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ON YOUR PORTFOLIO
Chief Investment Officer
Mar 28, 2023
First, it’s important to note that a major proportion of the value in JSE-listed companies lies in operations outside South Africa. There are multiple ways to slice and dice the available data, but our analysis suggests that ~54% of the value of the FTSE/JSE All Share Index (our benchmark for South African-focused portfolios) is outside the country, while around 41% of the value of the FTSE/JSE Shareholder Weighted All Share Index (SWIX – the benchmark for many of our peers) lies beyond our borders.
Second, we remind readers that most of our mandates at Sanlam Private Wealth hold a proportion of offshore assets. So these portfolios are obviously less impacted by loadshedding. For the purposes of this article, we’ll focus on the local market, but for most of our clients, the numbers highlighted below can be downscaled by the proportion of assets held outside South Africa.
How has loadshedding impacted local businesses? Although it has become materially worse over the past six months or so, the concept has been with us for a number of years and businesses have adapted to be able to handle occasional power cuts to some extent. So with the increase in the intensity of loadshedding over the past few months, companies have generally been able to make a plan. The problem is that the higher levels of loadshedding translate into increased costs.
Loadshedding affects the companies listed on the JSE in a number of ways. The most direct impact is typically felt by businesses that require electricity for the creation of products, including manufacturers, miners and telecom operators. If their operations are disrupted by loadshedding, these businesses will have less product to sell. Miners usually have agreements with Eskom for load curtailment rather than loadshedding, but they are also affected, particularly in the area of platinum smelting.
Larger manufacturers are typically located at national key points, where they are immune from loadshedding, but this isn’t always the case for smaller players. Cell phone operators, which have thousands of towers all over the country, don’t have the same protection and must rely on a combination of batteries and diesel generation. In general, capital-intensive businesses like these have wider profit margins, so the incremental costs don’t impact a particularly large proportion of profits.
The next group of businesses that suffer are retailers. While these companies don’t make their own products, they need electricity to be able to sell them. Food and grocery retailers need electricity not only to keep the lights on and the credit card machines working, but the fridges and bakeries also consume a lot of power.
Grocers typically have thin margins. Shoprite, the most profitable of the South African grocers, had an operating profit margin after leases of only 4.3% in the year to June 2022. So the additional impact of running generators hurts. Shoprite’s six-month results to December 2022 indicated the trading margin had fallen despite excellent revenue growth.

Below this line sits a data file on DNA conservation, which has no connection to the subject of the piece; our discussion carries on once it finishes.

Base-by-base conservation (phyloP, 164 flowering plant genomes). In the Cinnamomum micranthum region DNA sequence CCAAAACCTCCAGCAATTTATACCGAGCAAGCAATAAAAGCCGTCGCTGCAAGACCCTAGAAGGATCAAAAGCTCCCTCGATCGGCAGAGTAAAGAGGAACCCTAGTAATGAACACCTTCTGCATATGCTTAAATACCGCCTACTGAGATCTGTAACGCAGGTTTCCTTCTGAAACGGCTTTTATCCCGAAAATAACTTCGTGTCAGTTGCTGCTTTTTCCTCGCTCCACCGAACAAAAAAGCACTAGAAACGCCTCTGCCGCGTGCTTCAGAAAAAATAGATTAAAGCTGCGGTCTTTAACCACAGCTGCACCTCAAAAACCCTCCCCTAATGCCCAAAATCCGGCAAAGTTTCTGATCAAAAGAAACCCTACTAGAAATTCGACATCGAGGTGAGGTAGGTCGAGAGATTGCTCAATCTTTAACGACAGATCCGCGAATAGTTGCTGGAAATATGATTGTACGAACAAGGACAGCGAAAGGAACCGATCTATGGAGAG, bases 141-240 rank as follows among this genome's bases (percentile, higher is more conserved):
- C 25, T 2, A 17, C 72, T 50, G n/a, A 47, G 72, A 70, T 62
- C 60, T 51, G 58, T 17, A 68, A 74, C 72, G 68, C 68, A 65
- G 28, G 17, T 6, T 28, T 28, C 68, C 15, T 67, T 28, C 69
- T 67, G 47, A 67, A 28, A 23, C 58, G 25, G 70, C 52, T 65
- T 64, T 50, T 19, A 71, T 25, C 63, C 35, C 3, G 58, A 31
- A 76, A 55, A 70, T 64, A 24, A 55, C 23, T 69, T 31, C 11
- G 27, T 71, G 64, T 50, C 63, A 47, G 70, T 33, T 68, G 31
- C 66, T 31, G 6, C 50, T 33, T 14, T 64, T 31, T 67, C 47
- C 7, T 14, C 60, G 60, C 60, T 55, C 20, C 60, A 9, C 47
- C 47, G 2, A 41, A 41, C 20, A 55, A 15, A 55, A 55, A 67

Finally, service businesses experience the least pain. While it costs a lot to keep offices illuminated, this expenditure is relatively small compared to the ‘people’ costs of running a bank or insurer.
Businesses with customers within South Africa will also feel the pain of slower local economic growth resulting from the impact of loadshedding on the wider economy. This means we can expect slightly lower growth over the coming years than would have been the case without the high levels of loadshedding.
Investors should also be aware of loadshedding’s implications for capital allocation. All the management teams of companies impacted by loadshedding that we’ve spoken to are looking at options to generate more of their own power. The telecom companies, for example, are spending billions of rands on batteries and generators for their towers. Many businesses are installing solar panels on rooftops, while several miners are involved in larger-scale solar projects. However, spending this capital on solving electricity problems means less is available for other growth initiatives.
What are the implications for our clients’ investment portfolios? The graph below illustrates the exposure to loadshedding within Sanlam Private Wealth’s South African equity portfolio compared to the wider local market. The ‘zero/low impact’ block includes companies like Richemont, Naspers, Bidcorp, British American Tobacco and BHP, where most of the value sits offshore. In the second group we find companies such as FirstRand, MTN, Sanlam, Bidvest and Pepkor that are impacted by the slower general economy, but whose direct costs are not too painful in the context of overall profits. The third batch contains businesses where the impact is most keenly felt, like the platinum miners, Pick n Pay, Vodacom and Tiger Brands.
As the chart shows, Sanlam Private Wealth’s South African equity portfolio has a greater proportion of its holdings in businesses with zero or very low impact from loadshedding, and most importantly, materially less exposure to those businesses where the impact is most painful. Our client portfolios are thus relatively less affected by loadshedding than the wider market.
While the above analysis shows which businesses are affected more than others, it doesn’t show how much of the good or bad news has already been baked into prices. It should be remembered that the price one pays for an asset is a key determinant of whether that asset delivers market-beating returns or not.
We believe our current portfolio positioning has protected our clients from the worst impacts of loadshedding. However, we remain vigilant for opportunities where the market might be pricing in a worse scenario than what actually plays out.
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